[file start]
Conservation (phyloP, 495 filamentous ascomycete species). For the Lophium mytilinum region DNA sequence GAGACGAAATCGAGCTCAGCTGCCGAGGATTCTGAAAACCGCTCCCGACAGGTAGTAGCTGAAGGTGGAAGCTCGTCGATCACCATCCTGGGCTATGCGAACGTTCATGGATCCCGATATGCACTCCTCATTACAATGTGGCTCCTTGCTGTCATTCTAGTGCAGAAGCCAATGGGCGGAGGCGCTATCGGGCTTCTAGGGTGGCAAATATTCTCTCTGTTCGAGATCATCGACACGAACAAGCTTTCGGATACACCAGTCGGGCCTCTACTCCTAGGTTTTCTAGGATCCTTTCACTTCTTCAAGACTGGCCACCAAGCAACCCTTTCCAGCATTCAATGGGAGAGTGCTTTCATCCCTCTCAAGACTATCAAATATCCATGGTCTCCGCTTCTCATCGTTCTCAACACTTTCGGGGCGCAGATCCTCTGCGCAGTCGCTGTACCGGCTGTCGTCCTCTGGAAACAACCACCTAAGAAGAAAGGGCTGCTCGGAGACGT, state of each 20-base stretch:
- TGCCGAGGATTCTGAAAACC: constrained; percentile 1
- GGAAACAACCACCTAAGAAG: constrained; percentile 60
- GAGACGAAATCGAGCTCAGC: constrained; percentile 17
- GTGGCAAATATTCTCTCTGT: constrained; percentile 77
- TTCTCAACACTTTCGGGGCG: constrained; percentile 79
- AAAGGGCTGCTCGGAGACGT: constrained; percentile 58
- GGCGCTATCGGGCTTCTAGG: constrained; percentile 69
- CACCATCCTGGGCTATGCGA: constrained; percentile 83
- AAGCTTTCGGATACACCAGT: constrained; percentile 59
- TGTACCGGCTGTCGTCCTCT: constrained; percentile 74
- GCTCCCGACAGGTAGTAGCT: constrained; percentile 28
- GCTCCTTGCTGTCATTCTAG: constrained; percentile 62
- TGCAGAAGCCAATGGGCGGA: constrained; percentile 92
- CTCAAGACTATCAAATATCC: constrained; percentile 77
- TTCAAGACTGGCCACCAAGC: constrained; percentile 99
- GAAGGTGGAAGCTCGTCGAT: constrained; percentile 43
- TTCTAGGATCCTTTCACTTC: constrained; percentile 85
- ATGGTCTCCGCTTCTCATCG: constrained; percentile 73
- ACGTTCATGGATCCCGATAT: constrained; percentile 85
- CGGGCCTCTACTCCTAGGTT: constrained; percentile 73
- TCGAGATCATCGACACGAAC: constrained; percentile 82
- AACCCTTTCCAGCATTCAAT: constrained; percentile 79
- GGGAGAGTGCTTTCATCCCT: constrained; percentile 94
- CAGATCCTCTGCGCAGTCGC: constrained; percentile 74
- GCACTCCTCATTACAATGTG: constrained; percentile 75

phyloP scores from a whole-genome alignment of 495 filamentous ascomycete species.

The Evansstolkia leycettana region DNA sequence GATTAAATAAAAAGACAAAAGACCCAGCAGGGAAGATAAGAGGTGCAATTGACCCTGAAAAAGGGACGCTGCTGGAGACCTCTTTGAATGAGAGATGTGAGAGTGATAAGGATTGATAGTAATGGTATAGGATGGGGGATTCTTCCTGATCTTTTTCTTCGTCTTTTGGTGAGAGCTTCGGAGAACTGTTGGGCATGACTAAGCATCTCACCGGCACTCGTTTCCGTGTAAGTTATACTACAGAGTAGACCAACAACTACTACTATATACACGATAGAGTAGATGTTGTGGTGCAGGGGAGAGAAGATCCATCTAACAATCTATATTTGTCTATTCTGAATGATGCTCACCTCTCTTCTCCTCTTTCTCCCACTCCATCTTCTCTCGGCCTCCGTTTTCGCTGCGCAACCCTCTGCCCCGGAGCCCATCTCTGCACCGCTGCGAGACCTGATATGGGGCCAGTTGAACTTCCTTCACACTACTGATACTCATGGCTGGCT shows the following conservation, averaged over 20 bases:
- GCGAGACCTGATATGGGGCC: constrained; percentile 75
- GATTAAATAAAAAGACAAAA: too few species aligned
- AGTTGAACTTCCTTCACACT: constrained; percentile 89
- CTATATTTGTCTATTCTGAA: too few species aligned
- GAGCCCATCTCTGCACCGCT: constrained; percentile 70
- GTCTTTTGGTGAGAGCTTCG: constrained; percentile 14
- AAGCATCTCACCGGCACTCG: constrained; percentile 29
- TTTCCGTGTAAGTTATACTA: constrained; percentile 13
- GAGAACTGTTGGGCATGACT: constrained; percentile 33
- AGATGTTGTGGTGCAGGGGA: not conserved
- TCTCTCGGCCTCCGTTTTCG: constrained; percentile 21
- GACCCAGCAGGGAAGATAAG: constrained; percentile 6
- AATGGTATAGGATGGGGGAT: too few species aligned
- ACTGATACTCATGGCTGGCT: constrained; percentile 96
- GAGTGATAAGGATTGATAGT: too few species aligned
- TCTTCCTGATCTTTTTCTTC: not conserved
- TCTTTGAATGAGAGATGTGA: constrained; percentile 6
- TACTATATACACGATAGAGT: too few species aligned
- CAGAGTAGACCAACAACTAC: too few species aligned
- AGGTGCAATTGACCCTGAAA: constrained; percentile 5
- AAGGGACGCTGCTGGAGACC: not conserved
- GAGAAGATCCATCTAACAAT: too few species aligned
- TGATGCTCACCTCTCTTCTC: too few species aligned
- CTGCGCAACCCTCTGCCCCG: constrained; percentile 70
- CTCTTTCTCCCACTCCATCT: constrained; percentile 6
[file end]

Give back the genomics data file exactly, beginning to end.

Conservation (phyloP, 495 filamentous ascomycete species). For the Lophium mytilinum region DNA sequence GAGACGAAATCGAGCTCAGCTGCCGAGGATTCTGAAAACCGCTCCCGACAGGTAGTAGCTGAAGGTGGAAGCTCGTCGATCACCATCCTGGGCTATGCGAACGTTCATGGATCCCGATATGCACTCCTCATTACAATGTGGCTCCTTGCTGTCATTCTAGTGCAGAAGCCAATGGGCGGAGGCGCTATCGGGCTTCTAGGGTGGCAAATATTCTCTCTGTTCGAGATCATCGACACGAACAAGCTTTCGGATACACCAGTCGGGCCTCTACTCCTAGGTTTTCTAGGATCCTTTCACTTCTTCAAGACTGGCCACCAAGCAACCCTTTCCAGCATTCAATGGGAGAGTGCTTTCATCCCTCTCAAGACTATCAAATATCCATGGTCTCCGCTTCTCATCGTTCTCAACACTTTCGGGGCGCAGATCCTCTGCGCAGTCGCTGTACCGGCTGTCGTCCTCTGGAAACAACCACCTAAGAAGAAAGGGCTGCTCGGAGACGT, state of each 20-base stretch:
- TGCCGAGGATTCTGAAAACC: constrained; percentile 1
- GGAAACAACCACCTAAGAAG: constrained; percentile 60
- GAGACGAAATCGAGCTCAGC: constrained; percentile 17
- GTGGCAAATATTCTCTCTGT: constrained; percentile 77
- TTCTCAACACTTTCGGGGCG: constrained; percentile 79
- AAAGGGCTGCTCGGAGACGT: constrained; percentile 58
- GGCGCTATCGGGCTTCTAGG: constrained; percentile 69
- CACCATCCTGGGCTATGCGA: constrained; percentile 83
- AAGCTTTCGGATACACCAGT: constrained; percentile 59
- TGTACCGGCTGTCGTCCTCT: constrained; percentile 74
- GCTCCCGACAGGTAGTAGCT: constrained; percentile 28
- GCTCCTTGCTGTCATTCTAG: constrained; percentile 62
- TGCAGAAGCCAATGGGCGGA: constrained; percentile 92
- CTCAAGACTATCAAATATCC: constrained; percentile 77
- TTCAAGACTGGCCACCAAGC: constrained; percentile 99
- GAAGGTGGAAGCTCGTCGAT: constrained; percentile 43
- TTCTAGGATCCTTTCACTTC: constrained; percentile 85
- ATGGTCTCCGCTTCTCATCG: constrained; percentile 73
- ACGTTCATGGATCCCGATAT: constrained; percentile 85
- CGGGCCTCTACTCCTAGGTT: constrained; percentile 73
- TCGAGATCATCGACACGAAC: constrained; percentile 82
- AACCCTTTCCAGCATTCAAT: constrained; percentile 79
- GGGAGAGTGCTTTCATCCCT: constrained; percentile 94
- CAGATCCTCTGCGCAGTCGC: constrained; percentile 74
- GCACTCCTCATTACAATGTG: constrained; percentile 75

phyloP scores from a whole-genome alignment of 495 filamentous ascomycete species.

The Evansstolkia leycettana region DNA sequence GATTAAATAAAAAGACAAAAGACCCAGCAGGGAAGATAAGAGGTGCAATTGACCCTGAAAAAGGGACGCTGCTGGAGACCTCTTTGAATGAGAGATGTGAGAGTGATAAGGATTGATAGTAATGGTATAGGATGGGGGATTCTTCCTGATCTTTTTCTTCGTCTTTTGGTGAGAGCTTCGGAGAACTGTTGGGCATGACTAAGCATCTCACCGGCACTCGTTTCCGTGTAAGTTATACTACAGAGTAGACCAACAACTACTACTATATACACGATAGAGTAGATGTTGTGGTGCAGGGGAGAGAAGATCCATCTAACAATCTATATTTGTCTATTCTGAATGATGCTCACCTCTCTTCTCCTCTTTCTCCCACTCCATCTTCTCTCGGCCTCCGTTTTCGCTGCGCAACCCTCTGCCCCGGAGCCCATCTCTGCACCGCTGCGAGACCTGATATGGGGCCAGTTGAACTTCCTTCACACTACTGATACTCATGGCTGGCT shows the following conservation, averaged over 20 bases:
- GCGAGACCTGATATGGGGCC: constrained; percentile 75
- GATTAAATAAAAAGACAAAA: too few species aligned
- AGTTGAACTTCCTTCACACT: constrained; percentile 89
- CTATATTTGTCTATTCTGAA: too few species aligned
- GAGCCCATCTCTGCACCGCT: constrained; percentile 70
- GTCTTTTGGTGAGAGCTTCG: constrained; percentile 14
- AAGCATCTCACCGGCACTCG: constrained; percentile 29
- TTTCCGTGTAAGTTATACTA: constrained; percentile 13
- GAGAACTGTTGGGCATGACT: constrained; percentile 33
- AGATGTTGTGGTGCAGGGGA: not conserved
- TCTCTCGGCCTCCGTTTTCG: constrained; percentile 21
- GACCCAGCAGGGAAGATAAG: constrained; percentile 6
- AATGGTATAGGATGGGGGAT: too few species aligned
- ACTGATACTCATGGCTGGCT: constrained; percentile 96
- GAGTGATAAGGATTGATAGT: too few species aligned
- TCTTCCTGATCTTTTTCTTC: not conserved
- TCTTTGAATGAGAGATGTGA: constrained; percentile 6
- TACTATATACACGATAGAGT: too few species aligned
- CAGAGTAGACCAACAACTAC: too few species aligned
- AGGTGCAATTGACCCTGAAA: constrained; percentile 5
- AAGGGACGCTGCTGGAGACC: not conserved
- GAGAAGATCCATCTAACAAT: too few species aligned
- TGATGCTCACCTCTCTTCTC: too few species aligned
- CTGCGCAACCCTCTGCCCCG: constrained; percentile 70
- CTCTTTCTCCCACTCCATCT: constrained; percentile 6